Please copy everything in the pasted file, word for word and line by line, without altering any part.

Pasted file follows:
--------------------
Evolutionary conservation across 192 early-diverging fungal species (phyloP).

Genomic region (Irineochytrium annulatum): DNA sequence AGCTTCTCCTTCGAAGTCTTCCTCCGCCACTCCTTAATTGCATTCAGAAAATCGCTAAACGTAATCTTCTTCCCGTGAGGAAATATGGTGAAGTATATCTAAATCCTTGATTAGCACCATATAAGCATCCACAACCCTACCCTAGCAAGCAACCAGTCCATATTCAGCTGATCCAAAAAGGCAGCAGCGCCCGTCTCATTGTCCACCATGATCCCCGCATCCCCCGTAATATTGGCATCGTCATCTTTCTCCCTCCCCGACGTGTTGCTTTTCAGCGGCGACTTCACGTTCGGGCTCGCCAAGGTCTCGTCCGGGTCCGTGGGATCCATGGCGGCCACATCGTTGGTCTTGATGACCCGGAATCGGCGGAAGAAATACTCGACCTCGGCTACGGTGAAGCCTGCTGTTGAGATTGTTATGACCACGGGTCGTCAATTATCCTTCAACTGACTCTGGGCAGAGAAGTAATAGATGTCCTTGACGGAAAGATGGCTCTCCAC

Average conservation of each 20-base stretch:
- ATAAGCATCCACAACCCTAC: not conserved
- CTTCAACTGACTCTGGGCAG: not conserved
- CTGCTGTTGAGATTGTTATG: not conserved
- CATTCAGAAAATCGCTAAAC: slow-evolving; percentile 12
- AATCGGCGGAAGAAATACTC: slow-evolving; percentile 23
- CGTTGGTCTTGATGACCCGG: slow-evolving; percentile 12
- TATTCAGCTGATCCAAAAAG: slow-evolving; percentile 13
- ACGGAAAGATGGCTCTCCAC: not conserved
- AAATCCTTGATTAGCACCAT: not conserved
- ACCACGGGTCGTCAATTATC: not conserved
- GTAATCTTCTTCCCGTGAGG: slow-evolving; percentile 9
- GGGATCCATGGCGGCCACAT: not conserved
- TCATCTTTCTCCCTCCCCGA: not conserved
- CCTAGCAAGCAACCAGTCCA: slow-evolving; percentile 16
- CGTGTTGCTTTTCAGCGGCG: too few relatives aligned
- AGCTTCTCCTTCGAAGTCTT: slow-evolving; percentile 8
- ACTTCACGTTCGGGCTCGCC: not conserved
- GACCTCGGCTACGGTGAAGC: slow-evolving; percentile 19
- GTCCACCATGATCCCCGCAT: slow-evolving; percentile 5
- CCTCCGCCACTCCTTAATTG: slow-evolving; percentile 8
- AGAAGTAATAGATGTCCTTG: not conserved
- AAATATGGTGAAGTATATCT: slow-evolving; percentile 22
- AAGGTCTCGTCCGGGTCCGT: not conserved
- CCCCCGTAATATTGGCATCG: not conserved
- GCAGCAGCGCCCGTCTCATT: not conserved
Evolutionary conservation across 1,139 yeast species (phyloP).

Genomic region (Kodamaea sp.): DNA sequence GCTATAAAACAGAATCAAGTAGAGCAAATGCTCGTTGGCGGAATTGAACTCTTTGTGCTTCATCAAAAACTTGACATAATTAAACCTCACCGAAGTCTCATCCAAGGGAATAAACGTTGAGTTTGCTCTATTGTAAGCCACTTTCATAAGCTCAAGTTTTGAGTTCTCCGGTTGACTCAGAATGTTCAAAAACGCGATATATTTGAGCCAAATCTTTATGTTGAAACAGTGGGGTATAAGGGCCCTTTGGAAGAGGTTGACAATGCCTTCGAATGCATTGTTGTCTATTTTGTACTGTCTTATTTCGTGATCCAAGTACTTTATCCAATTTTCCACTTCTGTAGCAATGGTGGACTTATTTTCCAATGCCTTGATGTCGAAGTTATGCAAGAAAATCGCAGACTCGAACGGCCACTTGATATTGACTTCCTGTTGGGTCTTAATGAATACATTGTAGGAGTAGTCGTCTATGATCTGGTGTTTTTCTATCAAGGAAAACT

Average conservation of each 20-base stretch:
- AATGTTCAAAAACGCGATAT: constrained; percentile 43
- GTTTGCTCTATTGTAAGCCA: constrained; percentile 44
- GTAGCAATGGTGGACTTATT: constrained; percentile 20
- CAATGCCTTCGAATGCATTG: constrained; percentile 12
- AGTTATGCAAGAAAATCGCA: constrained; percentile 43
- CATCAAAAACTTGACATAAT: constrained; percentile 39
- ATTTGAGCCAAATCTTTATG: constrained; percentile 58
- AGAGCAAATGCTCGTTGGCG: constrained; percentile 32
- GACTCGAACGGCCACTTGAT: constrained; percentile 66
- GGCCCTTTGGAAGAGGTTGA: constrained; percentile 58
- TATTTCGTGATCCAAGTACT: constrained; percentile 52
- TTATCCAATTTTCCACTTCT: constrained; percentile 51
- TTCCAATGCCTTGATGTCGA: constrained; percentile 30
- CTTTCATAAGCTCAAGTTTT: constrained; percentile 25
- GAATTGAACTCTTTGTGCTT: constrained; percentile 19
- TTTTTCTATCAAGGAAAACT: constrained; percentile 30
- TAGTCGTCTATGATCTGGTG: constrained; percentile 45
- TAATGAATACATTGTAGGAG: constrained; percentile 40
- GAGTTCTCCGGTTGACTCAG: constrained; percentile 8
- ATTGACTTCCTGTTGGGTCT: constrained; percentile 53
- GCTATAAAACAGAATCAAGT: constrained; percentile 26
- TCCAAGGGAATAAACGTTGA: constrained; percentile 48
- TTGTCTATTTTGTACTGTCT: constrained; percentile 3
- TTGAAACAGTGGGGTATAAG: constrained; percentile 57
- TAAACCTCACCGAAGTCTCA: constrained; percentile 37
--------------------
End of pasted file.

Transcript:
Evolutionary conservation across 192 early-diverging fungal species (phyloP).

Genomic region (Irineochytrium annulatum): DNA sequence AGCTTCTCCTTCGAAGTCTTCCTCCGCCACTCCTTAATTGCATTCAGAAAATCGCTAAACGTAATCTTCTTCCCGTGAGGAAATATGGTGAAGTATATCTAAATCCTTGATTAGCACCATATAAGCATCCACAACCCTACCCTAGCAAGCAACCAGTCCATATTCAGCTGATCCAAAAAGGCAGCAGCGCCCGTCTCATTGTCCACCATGATCCCCGCATCCCCCGTAATATTGGCATCGTCATCTTTCTCCCTCCCCGACGTGTTGCTTTTCAGCGGCGACTTCACGTTCGGGCTCGCCAAGGTCTCGTCCGGGTCCGTGGGATCCATGGCGGCCACATCGTTGGTCTTGATGACCCGGAATCGGCGGAAGAAATACTCGACCTCGGCTACGGTGAAGCCTGCTGTTGAGATTGTTATGACCACGGGTCGTCAATTATCCTTCAACTGACTCTGGGCAGAGAAGTAATAGATGTCCTTGACGGAAAGATGGCTCTCCAC

Average conservation of each 20-base stretch:
- ATAAGCATCCACAACCCTAC: not conserved
- CTTCAACTGACTCTGGGCAG: not conserved
- CTGCTGTTGAGATTGTTATG: not conserved
- CATTCAGAAAATCGCTAAAC: slow-evolving; percentile 12
- AATCGGCGGAAGAAATACTC: slow-evolving; percentile 23
- CGTTGGTCTTGATGACCCGG: slow-evolving; percentile 12
- TATTCAGCTGATCCAAAAAG: slow-evolving; percentile 13
- ACGGAAAGATGGCTCTCCAC: not conserved
- AAATCCTTGATTAGCACCAT: not conserved
- ACCACGGGTCGTCAATTATC: not conserved
- GTAATCTTCTTCCCGTGAGG: slow-evolving; percentile 9
- GGGATCCATGGCGGCCACAT: not conserved
- TCATCTTTCTCCCTCCCCGA: not conserved
- CCTAGCAAGCAACCAGTCCA: slow-evolving; percentile 16
- CGTGTTGCTTTTCAGCGGCG: too few relatives aligned
- AGCTTCTCCTTCGAAGTCTT: slow-evolving; percentile 8
- ACTTCACGTTCGGGCTCGCC: not conserved
- GACCTCGGCTACGGTGAAGC: slow-evolving; percentile 19
- GTCCACCATGATCCCCGCAT: slow-evolving; percentile 5
- CCTCCGCCACTCCTTAATTG: slow-evolving; percentile 8
- AGAAGTAATAGATGTCCTTG: not conserved
- AAATATGGTGAAGTATATCT: slow-evolving; percentile 22
- AAGGTCTCGTCCGGGTCCGT: not conserved
- CCCCCGTAATATTGGCATCG: not conserved
- GCAGCAGCGCCCGTCTCATT: not conserved
Evolutionary conservation across 1,139 yeast species (phyloP).

Genomic region (Kodamaea sp.): DNA sequence GCTATAAAACAGAATCAAGTAGAGCAAATGCTCGTTGGCGGAATTGAACTCTTTGTGCTTCATCAAAAACTTGACATAATTAAACCTCACCGAAGTCTCATCCAAGGGAATAAACGTTGAGTTTGCTCTATTGTAAGCCACTTTCATAAGCTCAAGTTTTGAGTTCTCCGGTTGACTCAGAATGTTCAAAAACGCGATATATTTGAGCCAAATCTTTATGTTGAAACAGTGGGGTATAAGGGCCCTTTGGAAGAGGTTGACAATGCCTTCGAATGCATTGTTGTCTATTTTGTACTGTCTTATTTCGTGATCCAAGTACTTTATCCAATTTTCCACTTCTGTAGCAATGGTGGACTTATTTTCCAATGCCTTGATGTCGAAGTTATGCAAGAAAATCGCAGACTCGAACGGCCACTTGATATTGACTTCCTGTTGGGTCTTAATGAATACATTGTAGGAGTAGTCGTCTATGATCTGGTGTTTTTCTATCAAGGAAAACT

Average conservation of each 20-base stretch:
- AATGTTCAAAAACGCGATAT: constrained; percentile 43
- GTTTGCTCTATTGTAAGCCA: constrained; percentile 44
- GTAGCAATGGTGGACTTATT: constrained; percentile 20
- CAATGCCTTCGAATGCATTG: constrained; percentile 12
- AGTTATGCAAGAAAATCGCA: constrained; percentile 43
- CATCAAAAACTTGACATAAT: constrained; percentile 39
- ATTTGAGCCAAATCTTTATG: constrained; percentile 58
- AGAGCAAATGCTCGTTGGCG: constrained; percentile 32
- GACTCGAACGGCCACTTGAT: constrained; percentile 66
- GGCCCTTTGGAAGAGGTTGA: constrained; percentile 58
- TATTTCGTGATCCAAGTACT: constrained; percentile 52
- TTATCCAATTTTCCACTTCT: constrained; percentile 51
- TTCCAATGCCTTGATGTCGA: constrained; percentile 30
- CTTTCATAAGCTCAAGTTTT: constrained; percentile 25
- GAATTGAACTCTTTGTGCTT: constrained; percentile 19
- TTTTTCTATCAAGGAAAACT: constrained; percentile 30
- TAGTCGTCTATGATCTGGTG: constrained; percentile 45
- TAATGAATACATTGTAGGAG: constrained; percentile 40
- GAGTTCTCCGGTTGACTCAG: constrained; percentile 8
- ATTGACTTCCTGTTGGGTCT: constrained; percentile 53
- GCTATAAAACAGAATCAAGT: constrained; percentile 26
- TCCAAGGGAATAAACGTTGA: constrained; percentile 48
- TTGTCTATTTTGTACTGTCT: constrained; percentile 3
- TTGAAACAGTGGGGTATAAG: constrained; percentile 57
- TAAACCTCACCGAAGTCTCA: constrained; percentile 37